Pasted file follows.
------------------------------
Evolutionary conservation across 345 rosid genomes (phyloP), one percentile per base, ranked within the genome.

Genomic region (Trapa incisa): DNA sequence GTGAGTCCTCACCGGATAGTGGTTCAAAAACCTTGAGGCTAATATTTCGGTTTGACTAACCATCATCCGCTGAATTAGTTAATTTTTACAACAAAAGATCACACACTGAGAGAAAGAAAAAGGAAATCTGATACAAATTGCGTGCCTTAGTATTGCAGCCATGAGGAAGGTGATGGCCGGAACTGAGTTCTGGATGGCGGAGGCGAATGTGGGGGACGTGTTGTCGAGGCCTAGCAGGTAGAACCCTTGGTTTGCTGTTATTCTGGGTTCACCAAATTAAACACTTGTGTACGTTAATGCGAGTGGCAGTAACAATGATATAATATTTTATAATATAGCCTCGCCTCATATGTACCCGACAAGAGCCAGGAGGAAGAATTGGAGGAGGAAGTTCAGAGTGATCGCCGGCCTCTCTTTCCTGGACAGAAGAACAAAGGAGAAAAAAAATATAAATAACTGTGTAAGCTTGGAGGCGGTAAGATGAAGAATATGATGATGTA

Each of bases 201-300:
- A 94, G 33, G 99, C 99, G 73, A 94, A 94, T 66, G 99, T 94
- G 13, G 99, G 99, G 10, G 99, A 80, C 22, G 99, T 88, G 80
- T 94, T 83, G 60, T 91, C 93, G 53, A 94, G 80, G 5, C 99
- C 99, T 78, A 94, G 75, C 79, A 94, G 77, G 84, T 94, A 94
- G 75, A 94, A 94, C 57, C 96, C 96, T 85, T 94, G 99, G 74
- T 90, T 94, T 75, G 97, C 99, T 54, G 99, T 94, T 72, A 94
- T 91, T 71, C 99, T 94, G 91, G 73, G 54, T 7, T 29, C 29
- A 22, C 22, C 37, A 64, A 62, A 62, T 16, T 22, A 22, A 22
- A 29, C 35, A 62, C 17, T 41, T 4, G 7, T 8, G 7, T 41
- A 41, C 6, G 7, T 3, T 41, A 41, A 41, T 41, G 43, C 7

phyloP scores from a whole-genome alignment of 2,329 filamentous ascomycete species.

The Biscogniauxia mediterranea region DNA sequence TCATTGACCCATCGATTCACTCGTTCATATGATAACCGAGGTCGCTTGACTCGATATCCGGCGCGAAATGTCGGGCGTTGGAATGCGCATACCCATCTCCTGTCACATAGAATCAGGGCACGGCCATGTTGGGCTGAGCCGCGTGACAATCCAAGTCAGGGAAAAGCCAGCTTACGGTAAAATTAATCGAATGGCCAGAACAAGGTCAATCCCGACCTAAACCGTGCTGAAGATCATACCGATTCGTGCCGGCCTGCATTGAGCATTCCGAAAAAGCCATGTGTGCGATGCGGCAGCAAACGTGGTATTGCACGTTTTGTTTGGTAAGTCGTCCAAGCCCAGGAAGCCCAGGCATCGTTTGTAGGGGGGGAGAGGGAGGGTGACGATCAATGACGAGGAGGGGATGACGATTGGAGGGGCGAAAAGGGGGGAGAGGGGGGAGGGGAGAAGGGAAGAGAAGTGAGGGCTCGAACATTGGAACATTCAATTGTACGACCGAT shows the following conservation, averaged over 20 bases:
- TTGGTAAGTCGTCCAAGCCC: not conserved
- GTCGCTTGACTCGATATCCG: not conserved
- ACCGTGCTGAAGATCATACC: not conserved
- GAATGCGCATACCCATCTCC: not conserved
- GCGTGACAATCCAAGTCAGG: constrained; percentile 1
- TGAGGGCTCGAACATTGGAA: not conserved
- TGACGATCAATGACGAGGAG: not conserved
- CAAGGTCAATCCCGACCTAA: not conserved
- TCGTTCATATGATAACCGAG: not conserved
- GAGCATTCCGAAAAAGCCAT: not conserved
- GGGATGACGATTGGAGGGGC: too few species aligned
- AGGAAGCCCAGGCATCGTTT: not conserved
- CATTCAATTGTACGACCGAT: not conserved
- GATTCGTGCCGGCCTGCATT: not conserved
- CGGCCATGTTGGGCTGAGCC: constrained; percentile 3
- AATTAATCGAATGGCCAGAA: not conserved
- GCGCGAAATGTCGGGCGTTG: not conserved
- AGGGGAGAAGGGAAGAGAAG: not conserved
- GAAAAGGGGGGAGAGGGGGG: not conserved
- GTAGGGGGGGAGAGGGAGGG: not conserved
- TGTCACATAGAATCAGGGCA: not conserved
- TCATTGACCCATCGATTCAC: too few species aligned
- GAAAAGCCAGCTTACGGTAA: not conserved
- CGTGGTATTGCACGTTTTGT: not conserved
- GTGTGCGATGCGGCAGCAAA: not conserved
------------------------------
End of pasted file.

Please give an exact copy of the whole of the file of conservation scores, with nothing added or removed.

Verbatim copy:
Evolutionary conservation across 345 rosid genomes (phyloP), one percentile per base, ranked within the genome.

Genomic region (Trapa incisa): DNA sequence GTGAGTCCTCACCGGATAGTGGTTCAAAAACCTTGAGGCTAATATTTCGGTTTGACTAACCATCATCCGCTGAATTAGTTAATTTTTACAACAAAAGATCACACACTGAGAGAAAGAAAAAGGAAATCTGATACAAATTGCGTGCCTTAGTATTGCAGCCATGAGGAAGGTGATGGCCGGAACTGAGTTCTGGATGGCGGAGGCGAATGTGGGGGACGTGTTGTCGAGGCCTAGCAGGTAGAACCCTTGGTTTGCTGTTATTCTGGGTTCACCAAATTAAACACTTGTGTACGTTAATGCGAGTGGCAGTAACAATGATATAATATTTTATAATATAGCCTCGCCTCATATGTACCCGACAAGAGCCAGGAGGAAGAATTGGAGGAGGAAGTTCAGAGTGATCGCCGGCCTCTCTTTCCTGGACAGAAGAACAAAGGAGAAAAAAAATATAAATAACTGTGTAAGCTTGGAGGCGGTAAGATGAAGAATATGATGATGTA

Each of bases 201-300:
- A 94, G 33, G 99, C 99, G 73, A 94, A 94, T 66, G 99, T 94
- G 13, G 99, G 99, G 10, G 99, A 80, C 22, G 99, T 88, G 80
- T 94, T 83, G 60, T 91, C 93, G 53, A 94, G 80, G 5, C 99
- C 99, T 78, A 94, G 75, C 79, A 94, G 77, G 84, T 94, A 94
- G 75, A 94, A 94, C 57, C 96, C 96, T 85, T 94, G 99, G 74
- T 90, T 94, T 75, G 97, C 99, T 54, G 99, T 94, T 72, A 94
- T 91, T 71, C 99, T 94, G 91, G 73, G 54, T 7, T 29, C 29
- A 22, C 22, C 37, A 64, A 62, A 62, T 16, T 22, A 22, A 22
- A 29, C 35, A 62, C 17, T 41, T 4, G 7, T 8, G 7, T 41
- A 41, C 6, G 7, T 3, T 41, A 41, A 41, T 41, G 43, C 7

phyloP scores from a whole-genome alignment of 2,329 filamentous ascomycete species.

The Biscogniauxia mediterranea region DNA sequence TCATTGACCCATCGATTCACTCGTTCATATGATAACCGAGGTCGCTTGACTCGATATCCGGCGCGAAATGTCGGGCGTTGGAATGCGCATACCCATCTCCTGTCACATAGAATCAGGGCACGGCCATGTTGGGCTGAGCCGCGTGACAATCCAAGTCAGGGAAAAGCCAGCTTACGGTAAAATTAATCGAATGGCCAGAACAAGGTCAATCCCGACCTAAACCGTGCTGAAGATCATACCGATTCGTGCCGGCCTGCATTGAGCATTCCGAAAAAGCCATGTGTGCGATGCGGCAGCAAACGTGGTATTGCACGTTTTGTTTGGTAAGTCGTCCAAGCCCAGGAAGCCCAGGCATCGTTTGTAGGGGGGGAGAGGGAGGGTGACGATCAATGACGAGGAGGGGATGACGATTGGAGGGGCGAAAAGGGGGGAGAGGGGGGAGGGGAGAAGGGAAGAGAAGTGAGGGCTCGAACATTGGAACATTCAATTGTACGACCGAT shows the following conservation, averaged over 20 bases:
- TTGGTAAGTCGTCCAAGCCC: not conserved
- GTCGCTTGACTCGATATCCG: not conserved
- ACCGTGCTGAAGATCATACC: not conserved
- GAATGCGCATACCCATCTCC: not conserved
- GCGTGACAATCCAAGTCAGG: constrained; percentile 1
- TGAGGGCTCGAACATTGGAA: not conserved
- TGACGATCAATGACGAGGAG: not conserved
- CAAGGTCAATCCCGACCTAA: not conserved
- TCGTTCATATGATAACCGAG: not conserved
- GAGCATTCCGAAAAAGCCAT: not conserved
- GGGATGACGATTGGAGGGGC: too few species aligned
- AGGAAGCCCAGGCATCGTTT: not conserved
- CATTCAATTGTACGACCGAT: not conserved
- GATTCGTGCCGGCCTGCATT: not conserved
- CGGCCATGTTGGGCTGAGCC: constrained; percentile 3
- AATTAATCGAATGGCCAGAA: not conserved
- GCGCGAAATGTCGGGCGTTG: not conserved
- AGGGGAGAAGGGAAGAGAAG: not conserved
- GAAAAGGGGGGAGAGGGGGG: not conserved
- GTAGGGGGGGAGAGGGAGGG: not conserved
- TGTCACATAGAATCAGGGCA: not conserved
- TCATTGACCCATCGATTCAC: too few species aligned
- GAAAAGCCAGCTTACGGTAA: not conserved
- CGTGGTATTGCACGTTTTGT: not conserved
- GTGTGCGATGCGGCAGCAAA: not conserved